Beware, India’s Economy is on Autopilot

Beware, India’s Economy is on Autopilot

  • Prof. Gourav Vallabh

When you are unwell, you need a doctor. When your car has broken down, you need a mechanic. When you need 20 off the last over, you look up to MS Dhoni. In short, whenever in crisis, you look up to an expert to bail you out. The unique ability of these experts is that they do not fire in the dark. A crisis demands a series of calculated measures that can fetch positive results. Unfortunately, the current economic cockpit is being controlled by pilots who seem to be lost and have left the economy on autopilot for too long hoping for it to find its own way.The finance ministry came up with another set of measures that they chose to refer to as fiscal stimulus package. The only thing worth welcoming about this was the acknowledgement that consumer demand is perhaps at an all-time low indeed and deserves attention.

In the last six months, the government has announced two economic packages ever since the economic activities came to an abrupt halt due to COVID-19. The but natural effect of such an economic closure was on jobs. With 2.1 crore people losing jobs and millions of others under the insecurity of job losses or pay cuts, it was evident that the consumer demand would also come down. Although mandatory spend such as spendon food, electricity etc. wasn’t too affected, the discretionary spendlike shopping, gifts, travel took a severe hit. During the first fiscal stimulus announcement in May-2020, as an economist, I expected the government to announce a balanced set of measures to boost both supply and demand.What was disappointing was that although the 20 Lakh Crore package announced served well as a marketing gimmick, most part of it was focused towards credit expansion and debt restructuring. Out of the package value, the component of actual expenditure of the government was only close to 5%. The effect of this can be clearly witnessed on the ground. The credit rating agencies have shown their assessment of these measures with each agency massively downgrading India’s GDP growth forecast for FY 2020-21 in July-August from their earlier estimates in April-May. Goldman Sachs has projected the Indian GDP growth to be as low as -14.8%. As per the IMF data, while nations such as USA and Brazil have infused 11% and 12% of GDP respectively in Fiscal stimulus, India infused only 2% as fiscal stimulus.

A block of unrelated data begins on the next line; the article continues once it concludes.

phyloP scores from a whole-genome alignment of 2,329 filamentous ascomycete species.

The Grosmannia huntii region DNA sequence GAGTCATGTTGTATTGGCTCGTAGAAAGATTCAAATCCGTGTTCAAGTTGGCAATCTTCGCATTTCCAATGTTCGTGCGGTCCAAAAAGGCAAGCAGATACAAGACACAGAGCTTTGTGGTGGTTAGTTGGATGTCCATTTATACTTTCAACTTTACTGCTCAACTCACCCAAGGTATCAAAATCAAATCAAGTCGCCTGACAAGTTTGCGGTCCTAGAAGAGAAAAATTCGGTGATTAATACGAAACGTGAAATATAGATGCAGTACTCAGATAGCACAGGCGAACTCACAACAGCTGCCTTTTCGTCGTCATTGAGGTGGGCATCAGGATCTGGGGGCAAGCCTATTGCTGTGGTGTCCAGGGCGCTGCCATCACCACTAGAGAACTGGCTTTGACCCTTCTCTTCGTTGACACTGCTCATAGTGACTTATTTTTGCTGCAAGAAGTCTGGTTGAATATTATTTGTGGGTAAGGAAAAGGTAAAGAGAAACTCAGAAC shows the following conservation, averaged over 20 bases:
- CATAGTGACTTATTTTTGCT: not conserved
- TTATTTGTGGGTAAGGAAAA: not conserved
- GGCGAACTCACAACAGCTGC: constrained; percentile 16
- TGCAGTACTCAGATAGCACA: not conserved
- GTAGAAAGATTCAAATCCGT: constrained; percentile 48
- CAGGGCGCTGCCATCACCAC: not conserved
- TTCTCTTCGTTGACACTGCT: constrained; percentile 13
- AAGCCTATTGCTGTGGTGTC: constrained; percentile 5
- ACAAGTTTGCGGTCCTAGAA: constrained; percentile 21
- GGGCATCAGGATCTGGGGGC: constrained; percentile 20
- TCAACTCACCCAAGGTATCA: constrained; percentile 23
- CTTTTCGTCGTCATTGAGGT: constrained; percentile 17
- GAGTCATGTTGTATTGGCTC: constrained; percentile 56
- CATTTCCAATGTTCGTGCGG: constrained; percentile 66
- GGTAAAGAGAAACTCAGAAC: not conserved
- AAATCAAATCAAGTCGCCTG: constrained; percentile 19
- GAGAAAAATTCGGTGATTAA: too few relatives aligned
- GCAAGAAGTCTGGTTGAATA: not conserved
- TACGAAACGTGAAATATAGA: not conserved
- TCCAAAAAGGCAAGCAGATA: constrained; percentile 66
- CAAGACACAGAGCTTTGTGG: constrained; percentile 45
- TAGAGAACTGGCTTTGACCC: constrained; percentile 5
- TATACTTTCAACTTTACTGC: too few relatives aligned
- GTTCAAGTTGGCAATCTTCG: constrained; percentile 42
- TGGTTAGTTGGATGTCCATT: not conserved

Boosting consumer demand was the key focus of the governmentin Fiscal Stimulus 2.0, that I strongly argue comes 6 months too late. Four major areas that the government has narrowed down on to spur demand: LTC cash voucher scheme for government employees, Festival advance of Rs. 10,000, an extra Rs. 12,000 crores to states for capital expenditure and Rs. 25,000 crores to be spent by the central government as capital expenditures. Firstly, I believe the government either doesn’t understand or wishes to conveniently ignore the essence of a stimulus- which is extra or additional money being pumped in. Placing money from one pocket to another might be appreciated as an enchanted form of trickery but a joke as far as fiscal stimulus is concerned. The festival advance is an interest free loan and nothing else that will be deducted from their payrolls in installments. Through this scheme, the government seems to be suggesting credit as the route for liquidity. Through the LTC Cash voucher scheme, the government is virtually parenting the central government employees to spend the LTC money on goods with greater than 12% GST at a GST registered store in non-cash form. Also, back of the envelope calculations suggest that if the LTA amount available is Rs. 15,000, to get the entire amount as tax exempt, one would need to spend Rs. 45,000.Real stimulus would have been the decision to go ahead with the DA hike order from 17% to 21%, that the center has suspended till June, 2021.